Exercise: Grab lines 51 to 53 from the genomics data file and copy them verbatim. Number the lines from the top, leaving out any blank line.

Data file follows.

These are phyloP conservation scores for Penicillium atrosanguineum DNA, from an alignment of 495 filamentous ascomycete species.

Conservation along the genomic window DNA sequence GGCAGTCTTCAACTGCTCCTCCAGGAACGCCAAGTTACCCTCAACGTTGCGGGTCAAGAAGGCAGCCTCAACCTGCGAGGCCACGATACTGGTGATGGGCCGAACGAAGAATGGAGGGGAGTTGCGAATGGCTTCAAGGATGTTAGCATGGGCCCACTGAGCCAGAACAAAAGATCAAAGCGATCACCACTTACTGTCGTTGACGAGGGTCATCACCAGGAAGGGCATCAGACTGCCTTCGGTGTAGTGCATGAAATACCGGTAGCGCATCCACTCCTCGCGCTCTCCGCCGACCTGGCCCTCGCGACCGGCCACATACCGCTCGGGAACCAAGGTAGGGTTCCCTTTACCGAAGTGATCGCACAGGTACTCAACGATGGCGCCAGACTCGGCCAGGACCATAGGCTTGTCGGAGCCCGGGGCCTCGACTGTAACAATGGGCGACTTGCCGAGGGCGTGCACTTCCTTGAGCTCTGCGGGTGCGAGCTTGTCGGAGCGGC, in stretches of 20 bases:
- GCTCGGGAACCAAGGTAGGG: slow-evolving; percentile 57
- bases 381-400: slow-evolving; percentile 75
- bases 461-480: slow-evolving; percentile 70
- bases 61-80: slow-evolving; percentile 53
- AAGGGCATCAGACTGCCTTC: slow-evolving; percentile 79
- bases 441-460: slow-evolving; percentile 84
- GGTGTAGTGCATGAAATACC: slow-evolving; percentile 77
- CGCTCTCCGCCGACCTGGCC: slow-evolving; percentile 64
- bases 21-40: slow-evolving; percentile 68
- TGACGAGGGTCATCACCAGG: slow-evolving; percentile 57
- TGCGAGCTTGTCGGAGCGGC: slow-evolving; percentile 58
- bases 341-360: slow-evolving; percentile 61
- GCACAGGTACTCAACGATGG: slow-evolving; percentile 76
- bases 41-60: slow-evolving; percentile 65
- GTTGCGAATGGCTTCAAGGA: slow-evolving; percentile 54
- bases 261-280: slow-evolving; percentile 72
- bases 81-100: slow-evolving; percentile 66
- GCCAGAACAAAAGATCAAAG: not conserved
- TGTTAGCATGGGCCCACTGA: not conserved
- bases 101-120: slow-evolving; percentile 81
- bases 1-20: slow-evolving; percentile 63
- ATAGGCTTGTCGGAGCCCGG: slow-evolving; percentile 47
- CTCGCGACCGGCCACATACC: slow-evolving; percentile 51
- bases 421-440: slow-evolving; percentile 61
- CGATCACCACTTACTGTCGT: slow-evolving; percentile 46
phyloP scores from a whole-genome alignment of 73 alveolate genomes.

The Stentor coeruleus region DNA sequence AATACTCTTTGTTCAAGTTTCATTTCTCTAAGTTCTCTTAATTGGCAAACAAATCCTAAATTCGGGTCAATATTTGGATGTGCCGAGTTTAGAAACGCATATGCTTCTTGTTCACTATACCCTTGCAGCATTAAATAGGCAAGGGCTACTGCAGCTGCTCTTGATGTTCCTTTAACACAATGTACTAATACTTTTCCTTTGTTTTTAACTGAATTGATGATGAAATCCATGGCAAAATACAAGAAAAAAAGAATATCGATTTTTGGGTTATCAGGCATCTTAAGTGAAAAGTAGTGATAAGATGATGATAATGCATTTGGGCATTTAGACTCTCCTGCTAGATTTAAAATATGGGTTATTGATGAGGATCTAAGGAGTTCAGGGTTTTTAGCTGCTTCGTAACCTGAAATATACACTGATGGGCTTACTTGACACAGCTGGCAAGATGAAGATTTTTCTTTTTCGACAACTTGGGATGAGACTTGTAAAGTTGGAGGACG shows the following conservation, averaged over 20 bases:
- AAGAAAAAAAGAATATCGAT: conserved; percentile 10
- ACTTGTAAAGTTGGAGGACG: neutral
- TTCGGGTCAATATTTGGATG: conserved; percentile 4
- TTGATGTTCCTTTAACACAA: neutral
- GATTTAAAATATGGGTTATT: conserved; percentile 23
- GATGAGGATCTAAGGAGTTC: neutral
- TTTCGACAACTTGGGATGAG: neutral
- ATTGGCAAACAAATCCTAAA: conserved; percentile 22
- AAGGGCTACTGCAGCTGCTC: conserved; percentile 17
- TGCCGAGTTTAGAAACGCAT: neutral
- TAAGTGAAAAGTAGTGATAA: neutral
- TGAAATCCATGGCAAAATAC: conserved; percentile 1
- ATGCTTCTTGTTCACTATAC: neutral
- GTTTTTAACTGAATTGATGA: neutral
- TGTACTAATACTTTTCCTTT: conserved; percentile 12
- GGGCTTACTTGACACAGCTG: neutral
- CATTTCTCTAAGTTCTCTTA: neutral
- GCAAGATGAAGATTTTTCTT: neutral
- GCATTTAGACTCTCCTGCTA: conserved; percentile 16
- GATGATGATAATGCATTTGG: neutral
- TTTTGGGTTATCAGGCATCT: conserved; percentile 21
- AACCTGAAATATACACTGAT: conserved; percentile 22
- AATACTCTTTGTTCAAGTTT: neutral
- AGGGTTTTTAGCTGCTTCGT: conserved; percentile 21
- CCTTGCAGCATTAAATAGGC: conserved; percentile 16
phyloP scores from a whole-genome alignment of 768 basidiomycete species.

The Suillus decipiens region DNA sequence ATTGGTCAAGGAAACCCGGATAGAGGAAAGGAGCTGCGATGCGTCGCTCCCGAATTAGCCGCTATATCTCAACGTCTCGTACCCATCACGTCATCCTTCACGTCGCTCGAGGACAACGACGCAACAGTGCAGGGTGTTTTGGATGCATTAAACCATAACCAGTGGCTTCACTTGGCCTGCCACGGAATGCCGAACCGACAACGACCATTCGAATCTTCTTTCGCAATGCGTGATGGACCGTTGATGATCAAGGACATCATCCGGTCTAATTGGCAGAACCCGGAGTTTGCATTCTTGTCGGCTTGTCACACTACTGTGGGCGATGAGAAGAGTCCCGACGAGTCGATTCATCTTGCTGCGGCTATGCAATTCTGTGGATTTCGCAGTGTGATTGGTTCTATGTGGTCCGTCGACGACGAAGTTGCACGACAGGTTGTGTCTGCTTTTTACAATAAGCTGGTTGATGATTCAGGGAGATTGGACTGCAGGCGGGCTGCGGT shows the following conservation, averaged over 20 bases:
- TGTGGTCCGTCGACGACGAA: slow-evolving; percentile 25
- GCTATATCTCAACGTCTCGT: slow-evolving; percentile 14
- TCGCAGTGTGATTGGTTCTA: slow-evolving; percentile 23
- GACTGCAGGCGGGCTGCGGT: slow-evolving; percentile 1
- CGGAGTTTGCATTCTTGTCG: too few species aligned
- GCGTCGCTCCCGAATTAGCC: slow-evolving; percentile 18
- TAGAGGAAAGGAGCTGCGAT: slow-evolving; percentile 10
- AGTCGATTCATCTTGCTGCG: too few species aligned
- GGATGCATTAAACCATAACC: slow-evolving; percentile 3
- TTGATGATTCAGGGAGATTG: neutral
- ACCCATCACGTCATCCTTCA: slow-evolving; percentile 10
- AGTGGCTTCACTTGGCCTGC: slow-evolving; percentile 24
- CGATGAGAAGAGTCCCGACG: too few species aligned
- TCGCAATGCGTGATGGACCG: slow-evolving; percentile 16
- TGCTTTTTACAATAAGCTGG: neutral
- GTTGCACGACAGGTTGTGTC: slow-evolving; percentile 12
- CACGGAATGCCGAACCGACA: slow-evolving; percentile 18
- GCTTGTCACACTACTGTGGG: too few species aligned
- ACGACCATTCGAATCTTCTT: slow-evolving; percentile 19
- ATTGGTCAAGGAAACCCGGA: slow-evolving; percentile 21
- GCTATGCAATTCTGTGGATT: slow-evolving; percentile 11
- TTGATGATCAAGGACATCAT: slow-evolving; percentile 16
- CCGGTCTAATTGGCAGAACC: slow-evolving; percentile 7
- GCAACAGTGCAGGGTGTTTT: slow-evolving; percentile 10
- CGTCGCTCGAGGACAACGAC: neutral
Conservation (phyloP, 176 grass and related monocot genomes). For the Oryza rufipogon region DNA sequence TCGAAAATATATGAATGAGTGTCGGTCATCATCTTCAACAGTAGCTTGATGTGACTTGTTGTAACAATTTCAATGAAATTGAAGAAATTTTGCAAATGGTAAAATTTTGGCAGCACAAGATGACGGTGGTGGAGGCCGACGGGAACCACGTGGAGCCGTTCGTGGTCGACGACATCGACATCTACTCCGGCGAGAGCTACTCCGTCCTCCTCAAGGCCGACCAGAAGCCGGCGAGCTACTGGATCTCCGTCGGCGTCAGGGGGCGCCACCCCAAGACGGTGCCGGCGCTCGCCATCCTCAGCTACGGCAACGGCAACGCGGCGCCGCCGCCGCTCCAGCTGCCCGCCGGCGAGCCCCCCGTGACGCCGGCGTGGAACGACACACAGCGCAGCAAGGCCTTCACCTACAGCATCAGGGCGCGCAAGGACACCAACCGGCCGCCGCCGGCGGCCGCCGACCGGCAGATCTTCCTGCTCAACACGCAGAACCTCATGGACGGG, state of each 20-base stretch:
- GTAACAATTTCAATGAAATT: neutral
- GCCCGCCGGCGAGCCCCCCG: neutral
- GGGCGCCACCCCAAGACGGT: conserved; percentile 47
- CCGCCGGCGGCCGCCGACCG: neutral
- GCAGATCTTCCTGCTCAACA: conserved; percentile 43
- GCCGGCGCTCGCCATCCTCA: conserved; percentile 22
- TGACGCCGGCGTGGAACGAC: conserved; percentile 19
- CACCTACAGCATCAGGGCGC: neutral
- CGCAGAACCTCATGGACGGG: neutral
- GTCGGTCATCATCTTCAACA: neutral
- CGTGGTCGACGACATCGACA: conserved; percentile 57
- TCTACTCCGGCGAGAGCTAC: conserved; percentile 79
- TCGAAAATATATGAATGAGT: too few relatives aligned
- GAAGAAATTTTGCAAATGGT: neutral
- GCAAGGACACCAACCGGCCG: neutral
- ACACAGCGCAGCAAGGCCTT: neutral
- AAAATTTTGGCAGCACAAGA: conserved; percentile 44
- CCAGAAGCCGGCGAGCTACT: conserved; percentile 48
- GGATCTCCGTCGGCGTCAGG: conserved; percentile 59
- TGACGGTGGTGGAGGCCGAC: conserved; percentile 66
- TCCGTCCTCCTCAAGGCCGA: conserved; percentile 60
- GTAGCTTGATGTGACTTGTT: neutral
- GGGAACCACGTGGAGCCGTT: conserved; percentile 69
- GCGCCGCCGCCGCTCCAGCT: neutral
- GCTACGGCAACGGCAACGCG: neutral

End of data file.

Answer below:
- AACCTGAAATATACACTGAT: conserved; percentile 22
- AATACTCTTTGTTCAAGTTT: neutral
- AGGGTTTTTAGCTGCTTCGT: conserved; percentile 21